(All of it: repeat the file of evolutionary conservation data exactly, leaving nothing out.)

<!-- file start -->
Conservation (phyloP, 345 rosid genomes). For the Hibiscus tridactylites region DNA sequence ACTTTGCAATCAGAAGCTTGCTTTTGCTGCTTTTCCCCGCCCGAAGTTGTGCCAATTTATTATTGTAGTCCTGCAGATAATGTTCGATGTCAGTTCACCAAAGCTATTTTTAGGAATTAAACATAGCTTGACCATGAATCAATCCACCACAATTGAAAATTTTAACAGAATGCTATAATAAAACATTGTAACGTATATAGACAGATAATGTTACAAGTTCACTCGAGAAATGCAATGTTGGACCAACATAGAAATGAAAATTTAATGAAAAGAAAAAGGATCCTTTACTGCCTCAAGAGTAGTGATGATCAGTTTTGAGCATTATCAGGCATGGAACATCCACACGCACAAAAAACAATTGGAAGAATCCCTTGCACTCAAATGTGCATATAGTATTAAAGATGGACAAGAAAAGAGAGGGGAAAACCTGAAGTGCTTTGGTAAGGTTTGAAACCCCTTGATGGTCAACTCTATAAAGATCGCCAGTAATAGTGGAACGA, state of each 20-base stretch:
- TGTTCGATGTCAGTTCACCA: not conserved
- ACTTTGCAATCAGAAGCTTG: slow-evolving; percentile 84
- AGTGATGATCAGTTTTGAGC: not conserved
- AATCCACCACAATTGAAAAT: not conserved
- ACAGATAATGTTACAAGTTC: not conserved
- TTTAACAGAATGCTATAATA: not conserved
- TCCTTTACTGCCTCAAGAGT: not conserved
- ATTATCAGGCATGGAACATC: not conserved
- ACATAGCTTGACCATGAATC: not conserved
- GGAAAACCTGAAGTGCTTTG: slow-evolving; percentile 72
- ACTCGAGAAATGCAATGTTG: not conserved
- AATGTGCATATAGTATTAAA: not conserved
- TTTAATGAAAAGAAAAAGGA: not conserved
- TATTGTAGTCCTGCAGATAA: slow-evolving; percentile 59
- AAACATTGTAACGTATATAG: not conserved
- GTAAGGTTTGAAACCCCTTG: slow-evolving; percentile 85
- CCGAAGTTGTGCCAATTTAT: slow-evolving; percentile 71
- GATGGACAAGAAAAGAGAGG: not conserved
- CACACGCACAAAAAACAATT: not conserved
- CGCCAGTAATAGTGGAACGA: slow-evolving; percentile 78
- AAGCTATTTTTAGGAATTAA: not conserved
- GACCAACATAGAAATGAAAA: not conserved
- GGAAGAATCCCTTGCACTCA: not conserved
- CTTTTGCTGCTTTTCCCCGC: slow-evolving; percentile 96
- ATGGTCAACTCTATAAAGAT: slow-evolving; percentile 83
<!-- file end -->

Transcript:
Conservation (phyloP, 345 rosid genomes). For the Hibiscus tridactylites region DNA sequence ACTTTGCAATCAGAAGCTTGCTTTTGCTGCTTTTCCCCGCCCGAAGTTGTGCCAATTTATTATTGTAGTCCTGCAGATAATGTTCGATGTCAGTTCACCAAAGCTATTTTTAGGAATTAAACATAGCTTGACCATGAATCAATCCACCACAATTGAAAATTTTAACAGAATGCTATAATAAAACATTGTAACGTATATAGACAGATAATGTTACAAGTTCACTCGAGAAATGCAATGTTGGACCAACATAGAAATGAAAATTTAATGAAAAGAAAAAGGATCCTTTACTGCCTCAAGAGTAGTGATGATCAGTTTTGAGCATTATCAGGCATGGAACATCCACACGCACAAAAAACAATTGGAAGAATCCCTTGCACTCAAATGTGCATATAGTATTAAAGATGGACAAGAAAAGAGAGGGGAAAACCTGAAGTGCTTTGGTAAGGTTTGAAACCCCTTGATGGTCAACTCTATAAAGATCGCCAGTAATAGTGGAACGA, state of each 20-base stretch:
- TGTTCGATGTCAGTTCACCA: not conserved
- ACTTTGCAATCAGAAGCTTG: slow-evolving; percentile 84
- AGTGATGATCAGTTTTGAGC: not conserved
- AATCCACCACAATTGAAAAT: not conserved
- ACAGATAATGTTACAAGTTC: not conserved
- TTTAACAGAATGCTATAATA: not conserved
- TCCTTTACTGCCTCAAGAGT: not conserved
- ATTATCAGGCATGGAACATC: not conserved
- ACATAGCTTGACCATGAATC: not conserved
- GGAAAACCTGAAGTGCTTTG: slow-evolving; percentile 72
- ACTCGAGAAATGCAATGTTG: not conserved
- AATGTGCATATAGTATTAAA: not conserved
- TTTAATGAAAAGAAAAAGGA: not conserved
- TATTGTAGTCCTGCAGATAA: slow-evolving; percentile 59
- AAACATTGTAACGTATATAG: not conserved
- GTAAGGTTTGAAACCCCTTG: slow-evolving; percentile 85
- CCGAAGTTGTGCCAATTTAT: slow-evolving; percentile 71
- GATGGACAAGAAAAGAGAGG: not conserved
- CACACGCACAAAAAACAATT: not conserved
- CGCCAGTAATAGTGGAACGA: slow-evolving; percentile 78
- AAGCTATTTTTAGGAATTAA: not conserved
- GACCAACATAGAAATGAAAA: not conserved
- GGAAGAATCCCTTGCACTCA: not conserved
- CTTTTGCTGCTTTTCCCCGC: slow-evolving; percentile 96
- ATGGTCAACTCTATAAAGAT: slow-evolving; percentile 83